Thursday, 11 September 2014

Weaver wannabees

We've decided to spend some days on the River Weaver, so we got weaving this morning and said a fond farewell to Bramble Cuttings.


We noticed that the picnic tables had these little plaques attached.


They say: "This product has been constructed by H M Prison Services using timber reclaimed from old lock gates". Easy to get a bit too sentimental about things like this, but it struck me that this was a worthwhile undertaking all round.

Going on to a river means an anchor is in order. The existing line for ours was considerably shorter that the recommended 30 metres, so I'd bought some more rope and the time has come to attach it. Tying knots isn't exactly weaving, but it's a nearly-pun. First up was a double fisherman's knot to tie the two lengths together.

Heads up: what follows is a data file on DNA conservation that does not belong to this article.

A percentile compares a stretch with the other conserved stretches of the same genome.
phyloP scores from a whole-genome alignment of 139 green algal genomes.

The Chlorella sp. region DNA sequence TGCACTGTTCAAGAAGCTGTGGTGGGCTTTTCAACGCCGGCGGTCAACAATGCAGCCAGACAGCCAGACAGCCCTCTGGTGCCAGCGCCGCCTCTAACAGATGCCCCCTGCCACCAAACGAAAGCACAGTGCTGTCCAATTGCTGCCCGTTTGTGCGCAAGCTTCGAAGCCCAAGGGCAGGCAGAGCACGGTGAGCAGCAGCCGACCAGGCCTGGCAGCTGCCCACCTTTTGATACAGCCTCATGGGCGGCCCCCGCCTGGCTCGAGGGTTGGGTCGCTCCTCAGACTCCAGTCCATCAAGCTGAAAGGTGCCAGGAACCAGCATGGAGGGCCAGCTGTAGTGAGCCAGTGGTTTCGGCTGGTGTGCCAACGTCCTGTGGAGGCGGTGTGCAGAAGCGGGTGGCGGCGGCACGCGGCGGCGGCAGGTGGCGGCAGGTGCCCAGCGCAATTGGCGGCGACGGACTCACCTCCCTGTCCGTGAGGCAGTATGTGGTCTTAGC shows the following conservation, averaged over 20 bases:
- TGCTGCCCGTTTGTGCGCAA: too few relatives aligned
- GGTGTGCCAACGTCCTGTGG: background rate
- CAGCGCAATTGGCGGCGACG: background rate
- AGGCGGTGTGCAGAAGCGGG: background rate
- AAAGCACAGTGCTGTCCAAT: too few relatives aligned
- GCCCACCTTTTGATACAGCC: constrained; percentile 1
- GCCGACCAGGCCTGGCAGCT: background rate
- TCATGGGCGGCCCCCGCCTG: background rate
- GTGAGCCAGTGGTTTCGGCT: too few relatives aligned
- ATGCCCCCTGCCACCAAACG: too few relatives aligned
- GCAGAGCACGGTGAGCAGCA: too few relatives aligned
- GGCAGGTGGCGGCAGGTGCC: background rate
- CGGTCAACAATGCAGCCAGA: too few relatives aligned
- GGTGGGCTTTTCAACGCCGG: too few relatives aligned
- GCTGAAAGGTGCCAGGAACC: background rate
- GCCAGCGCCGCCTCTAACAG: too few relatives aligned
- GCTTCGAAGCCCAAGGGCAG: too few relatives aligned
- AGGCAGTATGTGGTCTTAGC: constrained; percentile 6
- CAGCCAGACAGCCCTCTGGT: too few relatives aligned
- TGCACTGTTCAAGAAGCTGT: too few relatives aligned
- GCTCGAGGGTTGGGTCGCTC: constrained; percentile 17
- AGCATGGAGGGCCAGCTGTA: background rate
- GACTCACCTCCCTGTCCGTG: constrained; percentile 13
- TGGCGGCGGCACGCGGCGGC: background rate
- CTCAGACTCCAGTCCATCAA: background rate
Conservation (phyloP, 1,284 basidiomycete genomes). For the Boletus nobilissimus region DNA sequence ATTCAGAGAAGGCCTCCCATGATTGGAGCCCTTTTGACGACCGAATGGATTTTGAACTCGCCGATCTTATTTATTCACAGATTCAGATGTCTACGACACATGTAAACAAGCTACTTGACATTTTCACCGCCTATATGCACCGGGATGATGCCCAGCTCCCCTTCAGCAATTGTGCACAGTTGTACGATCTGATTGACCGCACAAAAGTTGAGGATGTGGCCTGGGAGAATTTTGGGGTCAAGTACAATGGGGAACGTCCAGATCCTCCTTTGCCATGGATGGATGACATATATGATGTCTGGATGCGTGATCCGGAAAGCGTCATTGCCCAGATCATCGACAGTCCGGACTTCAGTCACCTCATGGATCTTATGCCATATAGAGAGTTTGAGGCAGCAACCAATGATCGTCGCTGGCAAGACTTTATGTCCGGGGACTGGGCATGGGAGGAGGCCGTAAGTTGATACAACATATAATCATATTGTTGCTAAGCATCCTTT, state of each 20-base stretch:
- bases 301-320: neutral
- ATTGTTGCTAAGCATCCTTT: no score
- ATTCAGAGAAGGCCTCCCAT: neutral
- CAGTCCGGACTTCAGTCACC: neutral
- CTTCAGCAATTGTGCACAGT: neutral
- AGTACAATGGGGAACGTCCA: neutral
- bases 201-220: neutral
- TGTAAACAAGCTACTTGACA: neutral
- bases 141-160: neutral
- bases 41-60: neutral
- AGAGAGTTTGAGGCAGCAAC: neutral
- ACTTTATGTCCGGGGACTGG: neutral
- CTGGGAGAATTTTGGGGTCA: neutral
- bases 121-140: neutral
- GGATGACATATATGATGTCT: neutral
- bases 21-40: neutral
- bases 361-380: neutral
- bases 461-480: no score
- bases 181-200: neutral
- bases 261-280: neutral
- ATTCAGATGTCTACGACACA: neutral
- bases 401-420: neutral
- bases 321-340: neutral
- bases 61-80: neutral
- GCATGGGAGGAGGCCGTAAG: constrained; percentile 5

Strictly speaking, it's a bend rather than a knot, but nobody calls it that. Nor do I know any fishermen who use it, but there we are. Next I needed to put a water bowline at the other end of the new length.


This is attached by a D-ring to the anchor chain. You need this variation on the bowline because it is more secure when dragging through water (perish the thought!). The other end of the whole length has a simple loop to go on the cleat on Erin Mae's bows.


If you have to use an anchor you run it from the bows so that you (a) don't foul the propellor, and (b) face up stream, which is easier for moving off again.

When we arrived at the Anderton boat lift we found there was a problem discovered during maintenance today, and we wouldn't be going down to the Weaver until tomorrow. That gives me some time to go on a knotting website, and see whether I can learn how to use a splice to repair the worn stern mooring line that I've replaced.


All this weaving! At least it's not in and out of traffic.

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